Is there a trust and does it matter?

In May, a case came before the High Court which involved a piece of law known by few but which will be of interest to many – the Places of Worship (Enfranchisement) Act 1920. Doesn’t sound particularly interesting? Perhaps, but read on.

The church entity that was involved is a private company (limited by guarantee) and also a charity.  In 2015, it entered into a 30-year lease of premises that were previously used as a workshop.  The church spent a considerable amount of money on refurbishing the premises, including installing a new roof. In order to protect the long-term security of the church and the church community, a claim was brought by the church company for a declaration that it had the right to enfranchise its premises (i.e. in this case, the right to acquire the freehold).

Under Section 1 of the 1920 Act, “Where premises held under a lease to which this Act applies are held upon trust to be used for the purposes of a place of worship…whether in conjunction with other purposes or not, and the premises are being used in accordance with the terms of the trust, the trustees…shall have the right…to acquire the freehold…”.  Section 1 later states that this right applies to leases granted for life or those for a term of 21 years or more. “Place of worship” within the Act means any church, chapel, or other building used for public religious worship, and includes a burial ground, Sunday school or caretaker’s house. The provisions also apply to premises held upon trust to be used (in connection with a place of worship) for the purposes of a minister’s house.

The meaning of “held upon trust” was critical to the outcome of the case. The freeholder landlord (the Phelans) did not want to lose the freehold of the premises. They argued that the 1920 Act requires a “trust” in a strict sense, that is, in the sense of a charitable trust constituted by a trust deed. There was no dispute about whether the church company held its assets on trust in the strict sense; it did not - the church company was the beneficial owner. However, the church company argued that, by virtue of the fact it was a charity, it held the property upon trust to be used for the purposes of public worship, and this was enough for the provisions of the Act to apply.

The Judge found in favour of the church company, deciding that a strict trust is not required – it was held that the legislation should not be constrained in this way and, if it was, an irrational distinction would arise in which incorporated entities would be unable to make use of the Act. Due to the restrictions imposed by the Memorandum and Articles of the church company, the company’s assets could only be used to promote its charitable objects; these were (for the benefit of the public) broadly speaking to advance the Christian faith, relieve sickness and financial hardship and advance education.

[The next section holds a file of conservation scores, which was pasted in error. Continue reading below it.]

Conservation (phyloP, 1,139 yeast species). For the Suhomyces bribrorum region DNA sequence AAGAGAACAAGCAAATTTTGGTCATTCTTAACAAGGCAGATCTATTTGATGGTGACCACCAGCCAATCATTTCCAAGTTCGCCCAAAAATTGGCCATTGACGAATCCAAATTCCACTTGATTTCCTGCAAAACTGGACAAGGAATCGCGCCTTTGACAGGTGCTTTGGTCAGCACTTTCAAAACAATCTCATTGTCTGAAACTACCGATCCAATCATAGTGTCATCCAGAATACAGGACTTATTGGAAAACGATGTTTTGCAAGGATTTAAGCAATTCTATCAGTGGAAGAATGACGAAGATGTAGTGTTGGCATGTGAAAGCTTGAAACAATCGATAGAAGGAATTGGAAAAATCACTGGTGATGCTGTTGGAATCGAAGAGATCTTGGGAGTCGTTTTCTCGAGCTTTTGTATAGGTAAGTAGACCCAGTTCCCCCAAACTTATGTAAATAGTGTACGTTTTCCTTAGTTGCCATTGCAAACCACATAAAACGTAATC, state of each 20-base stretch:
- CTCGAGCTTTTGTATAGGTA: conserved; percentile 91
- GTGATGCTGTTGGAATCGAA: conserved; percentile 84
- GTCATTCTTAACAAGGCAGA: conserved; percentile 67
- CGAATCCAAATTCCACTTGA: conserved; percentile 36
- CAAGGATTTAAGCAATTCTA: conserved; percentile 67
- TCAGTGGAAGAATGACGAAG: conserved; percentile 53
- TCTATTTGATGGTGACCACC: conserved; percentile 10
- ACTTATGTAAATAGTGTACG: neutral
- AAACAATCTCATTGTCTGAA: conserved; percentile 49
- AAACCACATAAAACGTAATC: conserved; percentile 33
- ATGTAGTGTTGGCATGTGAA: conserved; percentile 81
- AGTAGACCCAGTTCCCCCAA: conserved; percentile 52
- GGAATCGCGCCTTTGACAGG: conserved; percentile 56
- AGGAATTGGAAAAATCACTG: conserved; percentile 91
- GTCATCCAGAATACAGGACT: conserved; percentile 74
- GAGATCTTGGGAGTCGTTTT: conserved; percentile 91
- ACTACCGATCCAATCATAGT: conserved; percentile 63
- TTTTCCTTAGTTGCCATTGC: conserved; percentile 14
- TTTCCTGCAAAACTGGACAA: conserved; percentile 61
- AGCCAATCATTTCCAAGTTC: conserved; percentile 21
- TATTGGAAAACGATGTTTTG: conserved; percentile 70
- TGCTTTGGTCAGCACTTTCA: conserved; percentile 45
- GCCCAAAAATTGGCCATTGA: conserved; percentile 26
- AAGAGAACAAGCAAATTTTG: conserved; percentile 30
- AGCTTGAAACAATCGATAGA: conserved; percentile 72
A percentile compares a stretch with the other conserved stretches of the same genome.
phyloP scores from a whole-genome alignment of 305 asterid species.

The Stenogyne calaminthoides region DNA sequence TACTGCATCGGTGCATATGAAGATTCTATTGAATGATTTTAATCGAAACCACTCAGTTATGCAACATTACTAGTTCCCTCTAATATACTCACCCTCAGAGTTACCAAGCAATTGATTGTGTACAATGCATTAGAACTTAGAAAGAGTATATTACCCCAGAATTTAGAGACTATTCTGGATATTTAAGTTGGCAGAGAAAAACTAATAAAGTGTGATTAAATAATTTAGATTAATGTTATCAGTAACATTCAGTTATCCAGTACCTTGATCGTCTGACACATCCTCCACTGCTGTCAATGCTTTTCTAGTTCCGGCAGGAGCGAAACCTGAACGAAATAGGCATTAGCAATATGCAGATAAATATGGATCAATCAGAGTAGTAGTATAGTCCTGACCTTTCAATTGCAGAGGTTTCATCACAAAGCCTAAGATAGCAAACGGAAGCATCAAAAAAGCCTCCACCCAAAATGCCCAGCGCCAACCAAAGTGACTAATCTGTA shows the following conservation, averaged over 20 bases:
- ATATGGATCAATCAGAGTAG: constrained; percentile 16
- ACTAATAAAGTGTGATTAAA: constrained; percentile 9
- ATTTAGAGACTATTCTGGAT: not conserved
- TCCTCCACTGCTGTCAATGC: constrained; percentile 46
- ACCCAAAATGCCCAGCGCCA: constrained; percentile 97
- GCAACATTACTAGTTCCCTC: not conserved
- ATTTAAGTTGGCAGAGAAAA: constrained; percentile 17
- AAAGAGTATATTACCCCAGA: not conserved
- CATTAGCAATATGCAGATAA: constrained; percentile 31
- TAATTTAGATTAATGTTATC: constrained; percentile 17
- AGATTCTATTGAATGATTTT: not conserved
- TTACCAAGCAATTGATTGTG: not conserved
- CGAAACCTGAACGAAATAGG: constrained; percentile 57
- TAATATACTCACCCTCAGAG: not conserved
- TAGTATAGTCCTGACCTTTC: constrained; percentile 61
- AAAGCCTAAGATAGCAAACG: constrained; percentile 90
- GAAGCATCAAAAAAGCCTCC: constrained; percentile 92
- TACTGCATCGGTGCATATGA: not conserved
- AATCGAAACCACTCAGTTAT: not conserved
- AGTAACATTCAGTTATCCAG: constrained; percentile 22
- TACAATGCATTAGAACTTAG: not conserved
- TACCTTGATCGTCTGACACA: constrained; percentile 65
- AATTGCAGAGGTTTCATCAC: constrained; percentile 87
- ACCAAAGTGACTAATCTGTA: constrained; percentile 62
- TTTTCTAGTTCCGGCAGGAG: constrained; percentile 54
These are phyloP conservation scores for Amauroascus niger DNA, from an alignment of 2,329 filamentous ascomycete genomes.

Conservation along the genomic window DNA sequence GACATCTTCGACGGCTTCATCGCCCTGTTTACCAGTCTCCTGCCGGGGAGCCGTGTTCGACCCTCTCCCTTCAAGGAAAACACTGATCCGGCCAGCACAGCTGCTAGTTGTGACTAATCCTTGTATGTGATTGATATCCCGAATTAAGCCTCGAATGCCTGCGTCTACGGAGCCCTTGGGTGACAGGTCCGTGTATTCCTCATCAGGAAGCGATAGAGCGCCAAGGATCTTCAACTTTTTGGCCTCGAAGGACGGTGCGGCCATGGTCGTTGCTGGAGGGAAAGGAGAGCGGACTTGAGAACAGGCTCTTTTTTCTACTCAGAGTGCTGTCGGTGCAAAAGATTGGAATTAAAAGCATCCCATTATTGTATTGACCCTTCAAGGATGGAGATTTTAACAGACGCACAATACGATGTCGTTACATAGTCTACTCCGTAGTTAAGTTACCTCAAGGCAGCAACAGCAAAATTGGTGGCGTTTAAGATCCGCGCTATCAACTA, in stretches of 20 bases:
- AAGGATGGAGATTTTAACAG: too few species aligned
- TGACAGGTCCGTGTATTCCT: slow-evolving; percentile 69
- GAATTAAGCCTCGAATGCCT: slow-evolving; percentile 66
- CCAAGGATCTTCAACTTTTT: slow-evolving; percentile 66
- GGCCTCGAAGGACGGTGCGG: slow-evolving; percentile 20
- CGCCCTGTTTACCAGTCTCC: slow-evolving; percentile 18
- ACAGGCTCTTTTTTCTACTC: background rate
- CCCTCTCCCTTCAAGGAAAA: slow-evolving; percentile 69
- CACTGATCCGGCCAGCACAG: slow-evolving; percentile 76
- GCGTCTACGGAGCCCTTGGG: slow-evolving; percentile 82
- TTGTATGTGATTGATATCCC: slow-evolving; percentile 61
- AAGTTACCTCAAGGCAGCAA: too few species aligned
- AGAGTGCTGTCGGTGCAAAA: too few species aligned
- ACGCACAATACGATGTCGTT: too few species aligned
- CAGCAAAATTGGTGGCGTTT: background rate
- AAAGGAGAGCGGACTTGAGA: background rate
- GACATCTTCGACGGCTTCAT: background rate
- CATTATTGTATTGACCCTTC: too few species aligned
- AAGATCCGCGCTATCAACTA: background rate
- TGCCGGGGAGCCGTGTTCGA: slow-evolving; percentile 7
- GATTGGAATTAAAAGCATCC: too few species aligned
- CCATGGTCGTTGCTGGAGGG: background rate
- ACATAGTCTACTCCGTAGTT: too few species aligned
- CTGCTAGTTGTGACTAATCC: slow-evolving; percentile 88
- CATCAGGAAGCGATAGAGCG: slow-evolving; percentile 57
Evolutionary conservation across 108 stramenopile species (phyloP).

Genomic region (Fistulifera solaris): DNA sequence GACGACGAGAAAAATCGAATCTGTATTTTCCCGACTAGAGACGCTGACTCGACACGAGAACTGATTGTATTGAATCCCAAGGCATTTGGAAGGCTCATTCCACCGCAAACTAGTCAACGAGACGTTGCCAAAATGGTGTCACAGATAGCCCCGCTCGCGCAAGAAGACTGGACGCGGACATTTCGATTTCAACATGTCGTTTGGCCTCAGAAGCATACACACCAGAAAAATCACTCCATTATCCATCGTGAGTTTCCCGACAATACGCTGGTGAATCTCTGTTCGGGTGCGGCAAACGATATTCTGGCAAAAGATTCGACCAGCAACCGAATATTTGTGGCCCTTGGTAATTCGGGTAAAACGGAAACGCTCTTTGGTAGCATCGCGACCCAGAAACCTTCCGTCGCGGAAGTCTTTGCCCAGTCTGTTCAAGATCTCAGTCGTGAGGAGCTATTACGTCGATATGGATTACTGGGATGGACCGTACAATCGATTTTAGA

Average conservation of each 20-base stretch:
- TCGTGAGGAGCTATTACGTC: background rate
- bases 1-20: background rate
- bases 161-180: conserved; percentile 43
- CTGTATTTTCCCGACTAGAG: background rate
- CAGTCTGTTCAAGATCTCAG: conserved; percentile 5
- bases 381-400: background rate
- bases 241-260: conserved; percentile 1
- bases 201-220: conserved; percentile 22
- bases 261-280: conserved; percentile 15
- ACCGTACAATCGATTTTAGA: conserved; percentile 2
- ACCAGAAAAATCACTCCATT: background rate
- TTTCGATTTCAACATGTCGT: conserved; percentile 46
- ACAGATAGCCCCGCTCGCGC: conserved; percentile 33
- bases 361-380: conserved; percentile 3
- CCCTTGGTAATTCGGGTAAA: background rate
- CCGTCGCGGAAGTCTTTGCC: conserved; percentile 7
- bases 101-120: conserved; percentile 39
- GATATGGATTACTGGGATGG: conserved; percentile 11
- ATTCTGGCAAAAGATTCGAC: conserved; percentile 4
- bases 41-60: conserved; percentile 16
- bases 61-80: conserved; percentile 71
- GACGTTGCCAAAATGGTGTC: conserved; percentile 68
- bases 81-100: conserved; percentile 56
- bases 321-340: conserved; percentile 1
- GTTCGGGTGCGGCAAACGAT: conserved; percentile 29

However, the Act also requires the leased premises to be “held upon trust to be used for the purposes of a place of worship”. On this point, the user clause of the lease restricted the church company to only using the premises as a church and community centre with ancillary offices – they could not be used for other purposes without the landlord’s consent.

So, taking the Memorandum and Articles of the church company and the user clause of the lease together, Section 1 of the Act came into play. The Judge concluded that “The Church's constitution provides a "trust" of a kind contemplated by the legislation, and the Premises are in fact being used in accordance with the terms of that trust, as required by s1(1)”. Interestingly, the Judge also stated that the church company “holds the Lease as one of its assets, and as a charitable company it is in a position analogous to a trustee in respect of those assets”.

The case highlights the existence of a little-known piece of legislation and provides, in the context of the Act, some interesting points and reminders about how charitable companies hold and deal with assets. It remains to be seen whether this will lead to further cases in connection with the Act, but it is clear that each situation will turn closely on the constitution of the tenant entity and the provisions of the relevant lease.

The law and practice referred to in this article or webinar has been paraphrased or summarised. It might not be up-to-date with changes in the law and we do not guarantee the accuracy of any information provided at the time of reading. It should not be construed or relied upon as legal advice in relation to a specific set of circumstances.

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